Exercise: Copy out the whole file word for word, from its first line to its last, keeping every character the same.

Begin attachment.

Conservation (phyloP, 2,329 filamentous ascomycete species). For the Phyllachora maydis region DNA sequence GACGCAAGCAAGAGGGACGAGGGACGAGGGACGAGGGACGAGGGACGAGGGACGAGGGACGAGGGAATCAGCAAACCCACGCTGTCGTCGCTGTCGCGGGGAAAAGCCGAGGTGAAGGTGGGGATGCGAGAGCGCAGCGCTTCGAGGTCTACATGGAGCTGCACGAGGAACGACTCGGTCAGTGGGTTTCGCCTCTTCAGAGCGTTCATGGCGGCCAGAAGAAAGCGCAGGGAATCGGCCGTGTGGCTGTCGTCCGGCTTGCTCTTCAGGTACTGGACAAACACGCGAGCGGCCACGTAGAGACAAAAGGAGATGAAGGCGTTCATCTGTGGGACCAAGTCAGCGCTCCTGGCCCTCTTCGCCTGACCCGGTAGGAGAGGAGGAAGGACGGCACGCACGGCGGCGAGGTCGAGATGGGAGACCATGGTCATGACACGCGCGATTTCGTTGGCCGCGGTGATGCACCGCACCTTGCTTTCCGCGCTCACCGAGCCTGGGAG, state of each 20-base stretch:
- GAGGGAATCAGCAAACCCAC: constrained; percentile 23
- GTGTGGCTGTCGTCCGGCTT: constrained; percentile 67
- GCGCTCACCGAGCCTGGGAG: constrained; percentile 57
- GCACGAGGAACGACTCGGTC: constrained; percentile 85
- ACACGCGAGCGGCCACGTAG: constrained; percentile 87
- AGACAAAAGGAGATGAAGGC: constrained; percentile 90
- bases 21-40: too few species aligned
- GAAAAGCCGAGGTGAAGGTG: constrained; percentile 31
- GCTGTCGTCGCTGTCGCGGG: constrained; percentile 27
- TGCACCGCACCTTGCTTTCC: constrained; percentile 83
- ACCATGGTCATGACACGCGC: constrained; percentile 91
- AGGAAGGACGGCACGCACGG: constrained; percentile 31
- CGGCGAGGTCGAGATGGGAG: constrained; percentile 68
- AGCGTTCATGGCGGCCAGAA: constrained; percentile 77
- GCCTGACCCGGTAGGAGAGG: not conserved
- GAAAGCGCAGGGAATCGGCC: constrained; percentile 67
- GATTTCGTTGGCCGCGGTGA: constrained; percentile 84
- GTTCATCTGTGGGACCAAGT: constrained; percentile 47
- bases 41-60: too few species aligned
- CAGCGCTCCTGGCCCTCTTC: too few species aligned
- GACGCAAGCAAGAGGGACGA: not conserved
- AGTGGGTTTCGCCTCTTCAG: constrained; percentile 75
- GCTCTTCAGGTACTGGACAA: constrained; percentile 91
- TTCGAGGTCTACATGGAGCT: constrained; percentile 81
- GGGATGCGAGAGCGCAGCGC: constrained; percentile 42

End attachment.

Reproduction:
Conservation (phyloP, 2,329 filamentous ascomycete species). For the Phyllachora maydis region DNA sequence GACGCAAGCAAGAGGGACGAGGGACGAGGGACGAGGGACGAGGGACGAGGGACGAGGGACGAGGGAATCAGCAAACCCACGCTGTCGTCGCTGTCGCGGGGAAAAGCCGAGGTGAAGGTGGGGATGCGAGAGCGCAGCGCTTCGAGGTCTACATGGAGCTGCACGAGGAACGACTCGGTCAGTGGGTTTCGCCTCTTCAGAGCGTTCATGGCGGCCAGAAGAAAGCGCAGGGAATCGGCCGTGTGGCTGTCGTCCGGCTTGCTCTTCAGGTACTGGACAAACACGCGAGCGGCCACGTAGAGACAAAAGGAGATGAAGGCGTTCATCTGTGGGACCAAGTCAGCGCTCCTGGCCCTCTTCGCCTGACCCGGTAGGAGAGGAGGAAGGACGGCACGCACGGCGGCGAGGTCGAGATGGGAGACCATGGTCATGACACGCGCGATTTCGTTGGCCGCGGTGATGCACCGCACCTTGCTTTCCGCGCTCACCGAGCCTGGGAG, state of each 20-base stretch:
- GAGGGAATCAGCAAACCCAC: constrained; percentile 23
- GTGTGGCTGTCGTCCGGCTT: constrained; percentile 67
- GCGCTCACCGAGCCTGGGAG: constrained; percentile 57
- GCACGAGGAACGACTCGGTC: constrained; percentile 85
- ACACGCGAGCGGCCACGTAG: constrained; percentile 87
- AGACAAAAGGAGATGAAGGC: constrained; percentile 90
- bases 21-40: too few species aligned
- GAAAAGCCGAGGTGAAGGTG: constrained; percentile 31
- GCTGTCGTCGCTGTCGCGGG: constrained; percentile 27
- TGCACCGCACCTTGCTTTCC: constrained; percentile 83
- ACCATGGTCATGACACGCGC: constrained; percentile 91
- AGGAAGGACGGCACGCACGG: constrained; percentile 31
- CGGCGAGGTCGAGATGGGAG: constrained; percentile 68
- AGCGTTCATGGCGGCCAGAA: constrained; percentile 77
- GCCTGACCCGGTAGGAGAGG: not conserved
- GAAAGCGCAGGGAATCGGCC: constrained; percentile 67
- GATTTCGTTGGCCGCGGTGA: constrained; percentile 84
- GTTCATCTGTGGGACCAAGT: constrained; percentile 47
- bases 41-60: too few species aligned
- CAGCGCTCCTGGCCCTCTTC: too few species aligned
- GACGCAAGCAAGAGGGACGA: not conserved
- AGTGGGTTTCGCCTCTTCAG: constrained; percentile 75
- GCTCTTCAGGTACTGGACAA: constrained; percentile 91
- TTCGAGGTCTACATGGAGCT: constrained; percentile 81
- GGGATGCGAGAGCGCAGCGC: constrained; percentile 42